Finding Stable Ground

“Perhaps I speak now with the naiveté and enthusiasm of the convert, but the Church seems to me an institution whose foundations are as strong as iron. The turmoil will pass away; episodes, scandals and debates will come and go; but the line and witness of Peter’s successors will never fail.” Continue Reading »

A Catholic Poet?

The Whole Harmonium: The Life of Wallace Stevensby paul marianisimon & schuster, 496 pages, $30 It was the first great American poem of modern atheism. Wallace Stevens’s “Sunday Morning” (1915) opens with a woman in a peignoir, relaxing in the morning sun with her coffee and oranges. Her . . . . Continue Reading »

Soul of France

In the first pages of We Have Been Friends Together, Raïssa ­Maritain recounts one of her earliest memories. She is five, and her parents have rented a room in their house to a woman who holds classes for young children. She remembers watching this strange woman from afar with hushed reverence: “I heard the multiplication table being repeated . . . and I was overwhelmed with the feeling that here was instruction and knowledge and a truth to be known; and my heart almost burst with the desire to know.” . . . . Continue Reading »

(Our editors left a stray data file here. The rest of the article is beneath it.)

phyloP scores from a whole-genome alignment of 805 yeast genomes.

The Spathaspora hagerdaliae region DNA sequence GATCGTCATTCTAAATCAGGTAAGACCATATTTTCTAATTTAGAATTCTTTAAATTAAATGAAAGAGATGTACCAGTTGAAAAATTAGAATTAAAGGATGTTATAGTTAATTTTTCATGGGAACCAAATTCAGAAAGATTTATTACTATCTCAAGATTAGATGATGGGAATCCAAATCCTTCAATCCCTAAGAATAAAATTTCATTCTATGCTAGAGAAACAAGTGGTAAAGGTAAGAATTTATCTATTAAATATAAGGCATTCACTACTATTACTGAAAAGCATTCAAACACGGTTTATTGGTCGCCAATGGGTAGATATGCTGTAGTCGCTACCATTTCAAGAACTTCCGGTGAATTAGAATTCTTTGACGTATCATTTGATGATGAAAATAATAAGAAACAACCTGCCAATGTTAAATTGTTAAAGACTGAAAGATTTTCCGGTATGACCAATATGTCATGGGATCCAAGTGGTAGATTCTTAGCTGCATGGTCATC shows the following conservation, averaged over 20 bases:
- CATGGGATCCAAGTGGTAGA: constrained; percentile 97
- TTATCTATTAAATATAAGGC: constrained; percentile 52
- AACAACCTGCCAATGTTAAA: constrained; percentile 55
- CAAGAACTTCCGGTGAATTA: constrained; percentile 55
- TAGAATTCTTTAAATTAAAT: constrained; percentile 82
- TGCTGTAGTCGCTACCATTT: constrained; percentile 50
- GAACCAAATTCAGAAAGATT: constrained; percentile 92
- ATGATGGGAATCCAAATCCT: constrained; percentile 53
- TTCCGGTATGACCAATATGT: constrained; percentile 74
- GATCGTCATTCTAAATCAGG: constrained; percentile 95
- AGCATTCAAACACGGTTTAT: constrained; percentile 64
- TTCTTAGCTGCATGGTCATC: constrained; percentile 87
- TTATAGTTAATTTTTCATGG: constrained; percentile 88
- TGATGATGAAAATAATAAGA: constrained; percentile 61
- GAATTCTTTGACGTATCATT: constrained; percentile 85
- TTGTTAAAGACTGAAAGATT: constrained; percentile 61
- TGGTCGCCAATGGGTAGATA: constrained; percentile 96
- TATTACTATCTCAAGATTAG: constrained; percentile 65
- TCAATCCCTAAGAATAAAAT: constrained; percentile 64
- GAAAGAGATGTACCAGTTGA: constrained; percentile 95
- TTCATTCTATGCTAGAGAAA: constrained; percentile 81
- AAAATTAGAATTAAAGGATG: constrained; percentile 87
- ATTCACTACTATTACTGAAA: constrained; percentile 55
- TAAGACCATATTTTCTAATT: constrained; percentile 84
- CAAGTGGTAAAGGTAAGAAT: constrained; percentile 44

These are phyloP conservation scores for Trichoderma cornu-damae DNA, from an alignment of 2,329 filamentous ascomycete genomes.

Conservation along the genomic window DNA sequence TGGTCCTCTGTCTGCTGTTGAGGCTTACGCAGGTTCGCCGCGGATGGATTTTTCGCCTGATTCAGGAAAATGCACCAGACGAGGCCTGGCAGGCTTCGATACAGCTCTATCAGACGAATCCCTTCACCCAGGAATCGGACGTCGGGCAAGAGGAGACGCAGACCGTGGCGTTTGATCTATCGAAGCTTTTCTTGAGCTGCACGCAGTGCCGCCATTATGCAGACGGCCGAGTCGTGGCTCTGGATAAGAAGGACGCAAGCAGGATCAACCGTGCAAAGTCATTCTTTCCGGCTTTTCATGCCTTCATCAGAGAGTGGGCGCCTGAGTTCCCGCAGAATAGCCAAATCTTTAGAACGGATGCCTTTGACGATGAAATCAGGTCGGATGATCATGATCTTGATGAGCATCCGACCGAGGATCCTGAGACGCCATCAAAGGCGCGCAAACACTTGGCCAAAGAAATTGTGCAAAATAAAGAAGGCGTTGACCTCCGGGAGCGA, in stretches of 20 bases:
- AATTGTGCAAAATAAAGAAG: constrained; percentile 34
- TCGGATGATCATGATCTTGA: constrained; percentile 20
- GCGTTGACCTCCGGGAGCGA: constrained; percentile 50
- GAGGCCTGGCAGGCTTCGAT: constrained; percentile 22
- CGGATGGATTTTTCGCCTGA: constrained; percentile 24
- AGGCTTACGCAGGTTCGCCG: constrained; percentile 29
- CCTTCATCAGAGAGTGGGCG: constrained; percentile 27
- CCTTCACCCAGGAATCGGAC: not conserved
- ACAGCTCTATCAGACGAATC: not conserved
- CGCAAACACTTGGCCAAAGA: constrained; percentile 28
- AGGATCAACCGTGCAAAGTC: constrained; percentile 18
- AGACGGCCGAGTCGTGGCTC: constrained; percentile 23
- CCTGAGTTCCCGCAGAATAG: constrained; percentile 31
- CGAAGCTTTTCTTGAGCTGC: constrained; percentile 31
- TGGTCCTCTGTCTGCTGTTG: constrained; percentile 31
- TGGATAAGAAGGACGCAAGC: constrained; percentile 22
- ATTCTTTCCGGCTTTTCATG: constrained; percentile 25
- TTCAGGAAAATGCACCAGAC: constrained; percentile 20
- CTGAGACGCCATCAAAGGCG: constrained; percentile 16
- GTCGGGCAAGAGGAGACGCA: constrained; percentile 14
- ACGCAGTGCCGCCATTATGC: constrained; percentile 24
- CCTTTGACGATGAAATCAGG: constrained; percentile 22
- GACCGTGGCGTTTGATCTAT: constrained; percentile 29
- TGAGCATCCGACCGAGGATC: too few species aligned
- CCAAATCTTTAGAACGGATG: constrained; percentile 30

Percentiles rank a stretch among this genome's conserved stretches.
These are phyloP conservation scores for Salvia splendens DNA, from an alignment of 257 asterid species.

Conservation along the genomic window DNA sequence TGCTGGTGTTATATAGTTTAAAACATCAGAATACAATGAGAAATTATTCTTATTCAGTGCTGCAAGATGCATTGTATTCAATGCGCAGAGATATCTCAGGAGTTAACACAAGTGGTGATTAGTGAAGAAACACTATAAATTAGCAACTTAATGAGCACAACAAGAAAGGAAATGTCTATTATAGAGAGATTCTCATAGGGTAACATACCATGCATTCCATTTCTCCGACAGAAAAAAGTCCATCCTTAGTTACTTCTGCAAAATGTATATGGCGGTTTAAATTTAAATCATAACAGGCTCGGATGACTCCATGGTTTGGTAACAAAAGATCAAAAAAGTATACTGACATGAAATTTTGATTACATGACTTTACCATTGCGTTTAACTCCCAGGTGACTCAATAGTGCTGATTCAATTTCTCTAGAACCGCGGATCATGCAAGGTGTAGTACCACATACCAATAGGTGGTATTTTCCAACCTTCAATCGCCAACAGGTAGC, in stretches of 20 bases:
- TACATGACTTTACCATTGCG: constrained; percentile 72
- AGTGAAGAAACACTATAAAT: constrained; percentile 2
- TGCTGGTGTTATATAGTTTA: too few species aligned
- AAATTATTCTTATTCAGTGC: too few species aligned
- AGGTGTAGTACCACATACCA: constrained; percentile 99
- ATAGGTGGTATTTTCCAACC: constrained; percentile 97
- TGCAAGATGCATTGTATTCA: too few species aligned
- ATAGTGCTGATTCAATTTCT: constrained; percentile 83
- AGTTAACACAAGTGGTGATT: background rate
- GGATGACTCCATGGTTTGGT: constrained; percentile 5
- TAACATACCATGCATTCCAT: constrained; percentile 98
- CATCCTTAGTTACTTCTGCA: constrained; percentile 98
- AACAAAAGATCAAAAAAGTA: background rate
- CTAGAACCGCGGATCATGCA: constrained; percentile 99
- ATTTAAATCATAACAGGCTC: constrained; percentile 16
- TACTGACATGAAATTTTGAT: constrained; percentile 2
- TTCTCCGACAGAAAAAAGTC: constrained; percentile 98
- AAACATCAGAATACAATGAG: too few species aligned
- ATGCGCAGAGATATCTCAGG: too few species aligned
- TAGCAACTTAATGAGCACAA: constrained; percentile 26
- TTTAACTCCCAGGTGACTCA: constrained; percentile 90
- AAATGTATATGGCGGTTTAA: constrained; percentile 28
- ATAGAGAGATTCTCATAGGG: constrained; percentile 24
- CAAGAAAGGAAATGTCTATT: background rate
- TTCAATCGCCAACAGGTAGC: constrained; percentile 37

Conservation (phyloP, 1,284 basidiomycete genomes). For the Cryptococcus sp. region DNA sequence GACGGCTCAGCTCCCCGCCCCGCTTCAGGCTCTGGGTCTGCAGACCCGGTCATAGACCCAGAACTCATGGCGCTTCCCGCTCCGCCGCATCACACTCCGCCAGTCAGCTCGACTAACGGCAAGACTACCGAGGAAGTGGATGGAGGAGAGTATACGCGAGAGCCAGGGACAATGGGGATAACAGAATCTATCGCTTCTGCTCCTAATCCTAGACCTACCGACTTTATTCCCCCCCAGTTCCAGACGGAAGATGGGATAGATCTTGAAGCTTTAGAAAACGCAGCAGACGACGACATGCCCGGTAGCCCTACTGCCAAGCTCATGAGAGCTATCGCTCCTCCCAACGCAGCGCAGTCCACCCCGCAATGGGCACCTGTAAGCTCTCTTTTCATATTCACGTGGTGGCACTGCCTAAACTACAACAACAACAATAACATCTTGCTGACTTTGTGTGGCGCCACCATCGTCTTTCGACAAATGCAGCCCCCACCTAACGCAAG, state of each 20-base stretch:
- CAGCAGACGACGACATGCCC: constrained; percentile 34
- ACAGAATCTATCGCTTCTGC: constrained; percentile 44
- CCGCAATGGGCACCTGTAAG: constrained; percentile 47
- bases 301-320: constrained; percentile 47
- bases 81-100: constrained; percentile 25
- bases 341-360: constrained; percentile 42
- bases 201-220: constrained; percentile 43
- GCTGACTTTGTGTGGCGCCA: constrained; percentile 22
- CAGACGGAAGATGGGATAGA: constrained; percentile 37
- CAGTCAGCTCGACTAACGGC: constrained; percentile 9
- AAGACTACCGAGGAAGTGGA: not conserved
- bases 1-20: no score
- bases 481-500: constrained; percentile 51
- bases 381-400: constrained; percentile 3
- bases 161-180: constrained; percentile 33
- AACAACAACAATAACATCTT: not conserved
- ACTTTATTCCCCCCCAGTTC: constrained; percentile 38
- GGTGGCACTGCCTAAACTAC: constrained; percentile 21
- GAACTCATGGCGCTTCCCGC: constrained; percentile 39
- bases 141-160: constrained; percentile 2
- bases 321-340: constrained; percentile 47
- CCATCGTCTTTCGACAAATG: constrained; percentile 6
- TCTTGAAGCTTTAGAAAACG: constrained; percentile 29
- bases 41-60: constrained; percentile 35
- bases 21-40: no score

Briefly Noted

Faith, Fiction and Force in Medieval Baptismal Debates by marcia colish cua, 384 pages, $69.95 B aptism seems so simple: water and the formula “In the name of the Father and of the Son and of the Holy Spirit.” But like so many religious practices, it can be celebrated in different ways, with . . . . Continue Reading »

Converts and the Symphony of Truth

If there is a thread running through these diverse personalities, it may be this: that men and women of intellect, culture and accomplishment have found in Catholicism what Blessed John Paul II called the “symphony of truth.” That rich and complex symphony, and the harmonies it offers, is an attractive, compelling and persuasive alternative to the fragmentation of modern and post-modern intellectual and cultural life, where little fits together and much is cacophony. Continue Reading »